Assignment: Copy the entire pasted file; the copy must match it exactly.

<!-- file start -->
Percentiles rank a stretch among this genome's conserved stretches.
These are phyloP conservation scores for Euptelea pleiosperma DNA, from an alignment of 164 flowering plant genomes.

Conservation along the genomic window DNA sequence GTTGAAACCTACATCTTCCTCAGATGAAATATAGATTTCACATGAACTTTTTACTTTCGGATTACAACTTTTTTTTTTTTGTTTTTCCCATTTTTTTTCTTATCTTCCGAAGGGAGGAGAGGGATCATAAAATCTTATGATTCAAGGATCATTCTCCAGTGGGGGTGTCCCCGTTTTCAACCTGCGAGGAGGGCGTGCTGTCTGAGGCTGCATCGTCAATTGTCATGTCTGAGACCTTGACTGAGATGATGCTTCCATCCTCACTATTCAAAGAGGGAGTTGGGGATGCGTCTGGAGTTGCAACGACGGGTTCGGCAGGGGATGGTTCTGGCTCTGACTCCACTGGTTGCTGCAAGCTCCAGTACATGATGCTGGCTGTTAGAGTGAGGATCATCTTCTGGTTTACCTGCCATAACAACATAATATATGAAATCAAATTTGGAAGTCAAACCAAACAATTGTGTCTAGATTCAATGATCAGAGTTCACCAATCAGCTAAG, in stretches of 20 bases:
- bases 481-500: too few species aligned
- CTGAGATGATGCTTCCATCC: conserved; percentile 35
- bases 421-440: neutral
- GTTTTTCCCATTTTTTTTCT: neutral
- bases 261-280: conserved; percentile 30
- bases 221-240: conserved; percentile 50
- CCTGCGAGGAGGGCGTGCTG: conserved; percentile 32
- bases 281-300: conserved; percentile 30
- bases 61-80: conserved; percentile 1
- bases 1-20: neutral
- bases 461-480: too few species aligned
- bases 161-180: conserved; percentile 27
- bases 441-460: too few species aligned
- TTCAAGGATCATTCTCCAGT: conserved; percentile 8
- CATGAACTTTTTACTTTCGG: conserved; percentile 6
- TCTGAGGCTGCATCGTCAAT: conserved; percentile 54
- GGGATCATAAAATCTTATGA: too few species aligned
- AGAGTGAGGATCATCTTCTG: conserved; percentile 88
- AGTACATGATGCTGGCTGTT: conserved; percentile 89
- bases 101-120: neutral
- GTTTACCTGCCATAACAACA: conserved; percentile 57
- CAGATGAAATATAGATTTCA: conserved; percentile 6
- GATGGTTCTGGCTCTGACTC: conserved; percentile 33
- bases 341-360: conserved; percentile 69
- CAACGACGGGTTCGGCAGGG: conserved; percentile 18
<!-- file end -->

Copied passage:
Percentiles rank a stretch among this genome's conserved stretches.
These are phyloP conservation scores for Euptelea pleiosperma DNA, from an alignment of 164 flowering plant genomes.

Conservation along the genomic window DNA sequence GTTGAAACCTACATCTTCCTCAGATGAAATATAGATTTCACATGAACTTTTTACTTTCGGATTACAACTTTTTTTTTTTTGTTTTTCCCATTTTTTTTCTTATCTTCCGAAGGGAGGAGAGGGATCATAAAATCTTATGATTCAAGGATCATTCTCCAGTGGGGGTGTCCCCGTTTTCAACCTGCGAGGAGGGCGTGCTGTCTGAGGCTGCATCGTCAATTGTCATGTCTGAGACCTTGACTGAGATGATGCTTCCATCCTCACTATTCAAAGAGGGAGTTGGGGATGCGTCTGGAGTTGCAACGACGGGTTCGGCAGGGGATGGTTCTGGCTCTGACTCCACTGGTTGCTGCAAGCTCCAGTACATGATGCTGGCTGTTAGAGTGAGGATCATCTTCTGGTTTACCTGCCATAACAACATAATATATGAAATCAAATTTGGAAGTCAAACCAAACAATTGTGTCTAGATTCAATGATCAGAGTTCACCAATCAGCTAAG, in stretches of 20 bases:
- bases 481-500: too few species aligned
- CTGAGATGATGCTTCCATCC: conserved; percentile 35
- bases 421-440: neutral
- GTTTTTCCCATTTTTTTTCT: neutral
- bases 261-280: conserved; percentile 30
- bases 221-240: conserved; percentile 50
- CCTGCGAGGAGGGCGTGCTG: conserved; percentile 32
- bases 281-300: conserved; percentile 30
- bases 61-80: conserved; percentile 1
- bases 1-20: neutral
- bases 461-480: too few species aligned
- bases 161-180: conserved; percentile 27
- bases 441-460: too few species aligned
- TTCAAGGATCATTCTCCAGT: conserved; percentile 8
- CATGAACTTTTTACTTTCGG: conserved; percentile 6
- TCTGAGGCTGCATCGTCAAT: conserved; percentile 54
- GGGATCATAAAATCTTATGA: too few species aligned
- AGAGTGAGGATCATCTTCTG: conserved; percentile 88
- AGTACATGATGCTGGCTGTT: conserved; percentile 89
- bases 101-120: neutral
- GTTTACCTGCCATAACAACA: conserved; percentile 57
- CAGATGAAATATAGATTTCA: conserved; percentile 6
- GATGGTTCTGGCTCTGACTC: conserved; percentile 33
- bases 341-360: conserved; percentile 69
- CAACGACGGGTTCGGCAGGG: conserved; percentile 18